What did the Chinese researchers learn? First, that Europe's 1989 unrest was fueled by patriotism -- a desire to rid their countries of regimes imposed from outside. Protesters in Europe also had a potent mix of economic and political grievances. Those in charge had claimed that Marxist regimes could compete with capitalist ones in material terms, but the night-and-day contrast between the creature comforts available on the two sides of the wall revealed the hollowness of this boast. Finally, Eastern Europe's movements spread quickly because nearly everyone -- regardless of their class -- felt they were in the same boat. The only meaningful social divide was between a small privileged coterie of corrupt officials and the rest. And the rest was pretty much everyone.
The Economist, Nov 5, 2009: The magazine revisits the confusion that prevailed in the echelons of power in China in the aftermath of the events in Europe in 1989. It credits Deng Xiaoping for guiding the party through the most severe challenge it ever faced, by advising the leadership "Keep calm and carry on".
In late 1989 China’s anxiety was so profound and its diplomacy in such confusion that it was difficult to imagine it would ever come to terms with the new world order. Fresh unrest seemed unavoidable. It was far from certain that Jiang Zemin, a little known leader who had been appointed party chief in the wake of the Tiananmen Square unrest, was on firm ground.

China’s dogged insistence that nothing untoward was happening in eastern Eur ope ensured that its awakening would be harsh. In early October 1989, even after thousands of East Germans had fled their country, China sent a senior leader to East Germany’s official celebration of four decades of communism (a “glorious” 40 years, the People’s Daily called it). East Germany’s 77-year-old leader, Erich Honecker, was a conservative much respected by China’s own gerontocrats, and a backer of the crackdown in Tiananmen. His resignation that October was appalling to them.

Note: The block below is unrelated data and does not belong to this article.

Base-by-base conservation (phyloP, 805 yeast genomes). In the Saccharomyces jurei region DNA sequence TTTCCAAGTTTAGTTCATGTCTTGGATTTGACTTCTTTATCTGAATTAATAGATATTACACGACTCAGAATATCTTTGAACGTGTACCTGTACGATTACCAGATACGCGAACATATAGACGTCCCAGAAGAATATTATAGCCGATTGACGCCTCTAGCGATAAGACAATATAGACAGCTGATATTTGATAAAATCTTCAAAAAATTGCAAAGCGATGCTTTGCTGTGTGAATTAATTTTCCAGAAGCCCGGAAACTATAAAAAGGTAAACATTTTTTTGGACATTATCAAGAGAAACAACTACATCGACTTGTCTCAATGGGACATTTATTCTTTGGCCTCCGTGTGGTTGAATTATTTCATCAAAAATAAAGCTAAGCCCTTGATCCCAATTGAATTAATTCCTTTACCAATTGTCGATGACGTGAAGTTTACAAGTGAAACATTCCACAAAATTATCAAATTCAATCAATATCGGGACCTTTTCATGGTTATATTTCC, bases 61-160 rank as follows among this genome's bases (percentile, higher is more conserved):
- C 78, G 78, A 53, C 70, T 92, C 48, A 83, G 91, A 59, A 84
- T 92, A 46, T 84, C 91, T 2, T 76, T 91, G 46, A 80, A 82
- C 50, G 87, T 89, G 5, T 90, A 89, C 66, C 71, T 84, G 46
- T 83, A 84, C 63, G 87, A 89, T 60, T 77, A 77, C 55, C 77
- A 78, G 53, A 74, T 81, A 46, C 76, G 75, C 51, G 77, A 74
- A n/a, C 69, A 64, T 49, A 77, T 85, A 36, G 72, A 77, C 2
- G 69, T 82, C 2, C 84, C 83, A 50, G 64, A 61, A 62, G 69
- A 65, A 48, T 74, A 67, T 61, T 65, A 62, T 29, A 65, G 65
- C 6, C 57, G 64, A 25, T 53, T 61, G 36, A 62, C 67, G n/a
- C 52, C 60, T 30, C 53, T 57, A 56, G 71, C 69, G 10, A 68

It was an appeal for cool heads by China’s 85-year-old senior leader, Deng Xiaoping, that helped China’s rulers weather the storm. In September 1989 he told them—in a speech only published years later—to be “calm, calm and again calm” and to carry on with China’s (mostly economic) reforms. Mr Deng’s advice, and its later elaboration, remains China’s guiding philosophy. Its central message is often summarised as taoguang yanghui, meaning “concealing one’s capabilities and biding one’s time”. Mr Deng wanted China to get on with building its economy and avoid ideological battles. The economy, in effect, would save the party.
The China Beat, Nov 9, 2009: This is a blog dedicated to things Chinese. It listed five interesting news items to mark the anniversary of the fall of the Berlin Wall
It quotes a review of David Shambaugh’s China’s Communist Party: Atrophy and Adaptation (University of California Press), in the Huffington Post
accounts of the regime ramping up of security measures to ensure that the 20th anniversary of this alleged non-event was not publicly commemorated in China (score one for paranoia). But there are also stories in June about how dramatically lifestyles in China and the countries place in the global economic order have shifted since 1989. In rapid succession, just before the highly charged June 4th anniversary date, the New York Times ran a piece called “To Shut Off Tiananmen Talk, China Disrupts Sites” (June 2), but just after it, the same paper carried one called “What Would Mao Drive? A Little Red…Hummer”(June 7).
In another item from “Chinese Netizens Leap Great Firewall of China to Mark Berlin Wall’s 20th,” by Aileen McCabe at Montreal Gazette: